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C H A P T E R 1 1
Data Storage and Retrieval
11-8
About Data Storage on Newton Devices
The soup definition frame specifies a name that identifies the soup to the system, a
user-visible name for the soup, a symbol identifying the application that "owns"
the soup, a user-visible string that describes the soup, and an array of index
specification frames defining the default set of indexes with which the soup is
created. For a complete description of the slots in the soup definition frame, see the
section "Soup Definition Frame" (page 9-2) in Newton Programmer's Reference.
Methods that add an entry to a union soup use the information in its soup definition
to create a member soup to hold the new entry if the member soup is not present on
the appropriate store at the time the entry is added. If a member of the union is
present on the specified store, the new entry is added to the existing member soup
and a new soup is not created. In most cases, the store in question is specified by
the user's preferences for the default storage of new data items; if necessary,
however, you can specify by store the member soup in which the new entry is to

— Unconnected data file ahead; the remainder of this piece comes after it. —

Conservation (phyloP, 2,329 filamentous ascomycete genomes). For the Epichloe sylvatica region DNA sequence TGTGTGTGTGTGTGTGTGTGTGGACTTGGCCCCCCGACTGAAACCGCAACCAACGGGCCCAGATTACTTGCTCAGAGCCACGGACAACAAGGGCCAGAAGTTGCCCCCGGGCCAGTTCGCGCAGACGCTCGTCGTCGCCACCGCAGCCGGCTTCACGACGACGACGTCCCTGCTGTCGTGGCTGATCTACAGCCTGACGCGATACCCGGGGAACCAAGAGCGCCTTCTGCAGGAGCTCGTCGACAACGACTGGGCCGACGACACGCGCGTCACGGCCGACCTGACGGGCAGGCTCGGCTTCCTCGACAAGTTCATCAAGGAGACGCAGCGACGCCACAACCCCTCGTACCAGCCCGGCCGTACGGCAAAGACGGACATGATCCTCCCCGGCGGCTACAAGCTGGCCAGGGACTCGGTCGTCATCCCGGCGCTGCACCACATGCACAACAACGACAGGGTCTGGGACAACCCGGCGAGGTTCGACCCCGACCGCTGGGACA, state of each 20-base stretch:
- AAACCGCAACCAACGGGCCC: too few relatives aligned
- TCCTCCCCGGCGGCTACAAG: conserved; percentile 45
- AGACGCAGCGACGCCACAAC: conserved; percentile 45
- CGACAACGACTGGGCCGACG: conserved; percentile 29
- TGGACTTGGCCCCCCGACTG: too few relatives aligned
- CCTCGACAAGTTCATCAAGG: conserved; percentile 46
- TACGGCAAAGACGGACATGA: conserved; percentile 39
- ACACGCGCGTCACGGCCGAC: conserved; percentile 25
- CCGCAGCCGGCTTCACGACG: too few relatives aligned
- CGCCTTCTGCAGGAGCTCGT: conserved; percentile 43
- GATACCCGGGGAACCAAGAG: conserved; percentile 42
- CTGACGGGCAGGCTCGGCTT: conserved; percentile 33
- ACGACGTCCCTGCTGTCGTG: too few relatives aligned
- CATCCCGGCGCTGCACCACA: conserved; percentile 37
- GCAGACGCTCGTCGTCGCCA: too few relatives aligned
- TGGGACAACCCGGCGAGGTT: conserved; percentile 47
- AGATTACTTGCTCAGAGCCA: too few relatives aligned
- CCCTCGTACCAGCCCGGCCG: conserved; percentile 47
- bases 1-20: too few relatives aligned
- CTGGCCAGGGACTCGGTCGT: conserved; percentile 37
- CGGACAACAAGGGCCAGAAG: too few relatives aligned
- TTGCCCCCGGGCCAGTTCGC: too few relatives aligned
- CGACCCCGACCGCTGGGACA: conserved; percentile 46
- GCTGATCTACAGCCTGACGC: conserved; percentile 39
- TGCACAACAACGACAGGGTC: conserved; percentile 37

reside. Note also that you can create union soup members explicitly, if necessary.
If no frames have ever been added to a particular union soup, the union's member
soups may not exist at all. You can add entries to a union soup in this state
(member soups are created automatically), but you cannot query a union soup that
has no members.
Member soups may be unavailable for other reasons, as well. For example, the
user might have removed a member soup temporarily by ejecting the card on
which it resides or might have removed the soup permanently by scrubbing it in
the Extras Drawer.
The descriptive information in a soup definition frame can be used to supply
information about a soup for use by the system, applications, or the user. For
example, this information can be used to make the user aware of a particular soup's
owner and function before allowing the user to delete the soup.
To make a soup definition available for use, you must first register it with the
system. For information on registering and unregistering soup definitions, see the
section "Registering and Unregistering Soup Definitions" beginning on page 11-33.
NewtApp applications also make use of soup definitions; for more information, see
Chapter 4, "NewtApp Applications."
Indexes
11
An index is a data structure that provides random access to the entries in a soup as
well as a means of ordering those entries. A designated value extracted from each
soup entry is stored separately in the soup's index as the index key for that entry.
Because the system can retrieve and sort index key values without reading their
associated soup entries into memory, indexes provide a fast and efficient means of
finding soup entries.
The system maintains all indexes automatically as soup entries are added, deleted,
or changed. Thus, index data is always up-to-date and readily available.
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